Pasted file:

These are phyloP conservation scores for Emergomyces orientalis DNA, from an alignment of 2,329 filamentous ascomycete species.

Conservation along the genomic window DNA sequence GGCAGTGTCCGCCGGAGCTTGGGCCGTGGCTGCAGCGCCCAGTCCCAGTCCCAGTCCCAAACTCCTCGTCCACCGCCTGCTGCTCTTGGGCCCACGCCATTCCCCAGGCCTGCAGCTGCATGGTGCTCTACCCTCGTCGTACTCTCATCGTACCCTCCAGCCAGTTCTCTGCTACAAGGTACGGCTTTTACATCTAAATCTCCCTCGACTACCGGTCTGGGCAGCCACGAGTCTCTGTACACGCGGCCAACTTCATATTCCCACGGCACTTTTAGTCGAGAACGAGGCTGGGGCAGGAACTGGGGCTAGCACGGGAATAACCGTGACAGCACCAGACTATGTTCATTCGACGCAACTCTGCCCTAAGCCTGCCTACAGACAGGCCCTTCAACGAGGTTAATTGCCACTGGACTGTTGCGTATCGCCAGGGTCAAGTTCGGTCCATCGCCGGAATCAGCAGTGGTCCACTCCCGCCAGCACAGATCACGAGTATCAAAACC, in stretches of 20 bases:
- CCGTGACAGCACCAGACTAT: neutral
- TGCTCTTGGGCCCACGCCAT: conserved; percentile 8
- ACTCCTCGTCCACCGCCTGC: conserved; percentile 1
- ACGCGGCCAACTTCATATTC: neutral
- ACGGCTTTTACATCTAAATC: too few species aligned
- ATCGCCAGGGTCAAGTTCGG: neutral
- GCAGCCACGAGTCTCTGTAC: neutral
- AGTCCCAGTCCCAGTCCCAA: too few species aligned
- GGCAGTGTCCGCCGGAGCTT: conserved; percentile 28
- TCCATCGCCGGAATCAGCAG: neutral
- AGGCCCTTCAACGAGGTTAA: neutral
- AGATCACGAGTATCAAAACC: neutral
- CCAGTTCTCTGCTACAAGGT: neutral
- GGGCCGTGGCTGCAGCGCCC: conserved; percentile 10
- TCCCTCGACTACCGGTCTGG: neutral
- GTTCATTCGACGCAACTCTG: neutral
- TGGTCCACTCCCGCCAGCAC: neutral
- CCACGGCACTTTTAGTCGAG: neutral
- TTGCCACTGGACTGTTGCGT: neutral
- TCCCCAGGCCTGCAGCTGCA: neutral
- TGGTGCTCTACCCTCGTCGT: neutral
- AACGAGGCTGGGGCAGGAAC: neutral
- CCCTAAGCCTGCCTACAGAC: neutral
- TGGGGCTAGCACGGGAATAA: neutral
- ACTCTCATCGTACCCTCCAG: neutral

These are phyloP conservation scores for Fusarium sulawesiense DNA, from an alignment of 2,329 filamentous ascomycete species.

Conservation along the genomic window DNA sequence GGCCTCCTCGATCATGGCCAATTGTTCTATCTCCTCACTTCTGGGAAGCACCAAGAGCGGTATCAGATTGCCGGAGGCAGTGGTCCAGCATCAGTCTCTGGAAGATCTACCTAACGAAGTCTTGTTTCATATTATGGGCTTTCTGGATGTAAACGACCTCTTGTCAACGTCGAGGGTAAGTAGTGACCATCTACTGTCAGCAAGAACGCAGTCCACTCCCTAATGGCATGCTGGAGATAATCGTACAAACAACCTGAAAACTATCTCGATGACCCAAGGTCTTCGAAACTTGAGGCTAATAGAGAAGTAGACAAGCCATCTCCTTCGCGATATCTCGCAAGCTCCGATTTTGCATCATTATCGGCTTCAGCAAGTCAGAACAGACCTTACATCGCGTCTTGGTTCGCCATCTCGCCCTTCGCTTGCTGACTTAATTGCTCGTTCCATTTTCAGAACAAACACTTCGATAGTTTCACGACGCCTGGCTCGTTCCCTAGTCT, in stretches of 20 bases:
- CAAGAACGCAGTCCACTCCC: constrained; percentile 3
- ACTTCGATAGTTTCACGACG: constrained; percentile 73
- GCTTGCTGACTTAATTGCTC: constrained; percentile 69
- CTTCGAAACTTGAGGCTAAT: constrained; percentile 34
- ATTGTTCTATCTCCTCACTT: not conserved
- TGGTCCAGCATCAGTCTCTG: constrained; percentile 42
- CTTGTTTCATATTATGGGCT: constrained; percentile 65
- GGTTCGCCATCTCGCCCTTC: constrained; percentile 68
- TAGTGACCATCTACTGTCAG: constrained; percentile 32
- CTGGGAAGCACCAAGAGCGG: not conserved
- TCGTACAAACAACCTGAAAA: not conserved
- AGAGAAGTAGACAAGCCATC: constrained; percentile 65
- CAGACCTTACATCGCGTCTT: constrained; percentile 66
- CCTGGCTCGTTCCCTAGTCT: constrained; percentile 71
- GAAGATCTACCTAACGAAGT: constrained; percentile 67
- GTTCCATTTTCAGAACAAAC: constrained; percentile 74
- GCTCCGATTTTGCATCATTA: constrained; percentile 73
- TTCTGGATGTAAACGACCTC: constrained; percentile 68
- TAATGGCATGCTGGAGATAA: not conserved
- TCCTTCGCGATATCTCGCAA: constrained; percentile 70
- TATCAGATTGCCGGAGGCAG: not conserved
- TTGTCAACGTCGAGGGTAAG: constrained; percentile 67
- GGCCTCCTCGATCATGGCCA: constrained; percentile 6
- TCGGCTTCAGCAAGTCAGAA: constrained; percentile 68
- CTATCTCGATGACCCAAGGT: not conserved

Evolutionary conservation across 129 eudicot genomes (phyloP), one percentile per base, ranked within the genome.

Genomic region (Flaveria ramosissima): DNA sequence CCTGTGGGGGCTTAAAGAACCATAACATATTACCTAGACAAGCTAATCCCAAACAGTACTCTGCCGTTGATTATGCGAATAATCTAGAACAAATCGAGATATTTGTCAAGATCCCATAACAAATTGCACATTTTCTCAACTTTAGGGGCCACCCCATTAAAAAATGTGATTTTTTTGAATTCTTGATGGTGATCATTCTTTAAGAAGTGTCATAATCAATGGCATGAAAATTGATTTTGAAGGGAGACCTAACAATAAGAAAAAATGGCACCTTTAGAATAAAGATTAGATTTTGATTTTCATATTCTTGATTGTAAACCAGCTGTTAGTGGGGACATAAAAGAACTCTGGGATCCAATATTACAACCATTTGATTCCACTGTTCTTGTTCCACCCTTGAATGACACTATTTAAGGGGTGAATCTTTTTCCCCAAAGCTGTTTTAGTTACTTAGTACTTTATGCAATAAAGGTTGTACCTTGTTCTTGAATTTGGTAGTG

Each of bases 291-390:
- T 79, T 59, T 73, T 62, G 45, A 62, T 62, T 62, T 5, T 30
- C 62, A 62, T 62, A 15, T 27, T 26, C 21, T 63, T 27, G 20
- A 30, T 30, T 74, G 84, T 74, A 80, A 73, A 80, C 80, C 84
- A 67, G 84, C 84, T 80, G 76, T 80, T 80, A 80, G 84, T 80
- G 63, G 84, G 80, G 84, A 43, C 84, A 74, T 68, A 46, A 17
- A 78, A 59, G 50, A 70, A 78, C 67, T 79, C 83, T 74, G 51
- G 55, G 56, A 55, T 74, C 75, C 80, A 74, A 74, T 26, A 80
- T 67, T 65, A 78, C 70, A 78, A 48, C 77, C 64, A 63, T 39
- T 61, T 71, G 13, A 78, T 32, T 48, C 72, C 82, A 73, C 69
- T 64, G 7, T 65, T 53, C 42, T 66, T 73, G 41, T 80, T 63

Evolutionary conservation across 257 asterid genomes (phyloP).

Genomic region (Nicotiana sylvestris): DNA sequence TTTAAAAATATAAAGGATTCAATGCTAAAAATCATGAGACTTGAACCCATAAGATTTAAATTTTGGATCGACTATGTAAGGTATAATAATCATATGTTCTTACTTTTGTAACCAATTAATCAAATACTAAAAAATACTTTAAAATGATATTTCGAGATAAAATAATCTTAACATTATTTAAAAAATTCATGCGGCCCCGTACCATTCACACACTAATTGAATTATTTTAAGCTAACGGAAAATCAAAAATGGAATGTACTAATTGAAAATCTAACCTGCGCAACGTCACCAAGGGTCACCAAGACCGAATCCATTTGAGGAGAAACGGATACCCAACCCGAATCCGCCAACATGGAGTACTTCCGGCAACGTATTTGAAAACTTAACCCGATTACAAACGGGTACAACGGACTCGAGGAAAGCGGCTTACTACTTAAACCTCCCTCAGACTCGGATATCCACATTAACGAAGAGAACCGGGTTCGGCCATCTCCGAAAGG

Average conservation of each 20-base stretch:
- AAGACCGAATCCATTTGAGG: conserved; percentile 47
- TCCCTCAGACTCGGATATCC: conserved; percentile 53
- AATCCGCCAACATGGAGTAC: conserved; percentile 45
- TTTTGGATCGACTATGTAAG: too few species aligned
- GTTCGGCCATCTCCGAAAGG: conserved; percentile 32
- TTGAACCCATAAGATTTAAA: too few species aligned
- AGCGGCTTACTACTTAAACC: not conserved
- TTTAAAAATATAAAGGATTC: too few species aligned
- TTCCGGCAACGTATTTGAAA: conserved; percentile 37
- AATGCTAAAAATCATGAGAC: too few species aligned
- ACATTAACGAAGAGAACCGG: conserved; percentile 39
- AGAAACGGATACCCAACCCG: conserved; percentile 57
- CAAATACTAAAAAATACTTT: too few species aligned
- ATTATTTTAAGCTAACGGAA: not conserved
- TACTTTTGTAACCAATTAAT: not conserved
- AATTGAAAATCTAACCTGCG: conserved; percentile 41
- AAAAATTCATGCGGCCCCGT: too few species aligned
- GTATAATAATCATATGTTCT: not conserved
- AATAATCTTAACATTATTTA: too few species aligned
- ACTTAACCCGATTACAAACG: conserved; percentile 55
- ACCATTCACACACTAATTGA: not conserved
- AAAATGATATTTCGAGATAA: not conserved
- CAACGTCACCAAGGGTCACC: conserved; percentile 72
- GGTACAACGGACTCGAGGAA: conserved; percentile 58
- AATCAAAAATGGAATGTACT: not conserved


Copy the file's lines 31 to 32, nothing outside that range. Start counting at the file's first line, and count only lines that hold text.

- ACTTCGATAGTTTCACGACG: constrained; percentile 73
- GCTTGCTGACTTAATTGCTC: constrained; percentile 69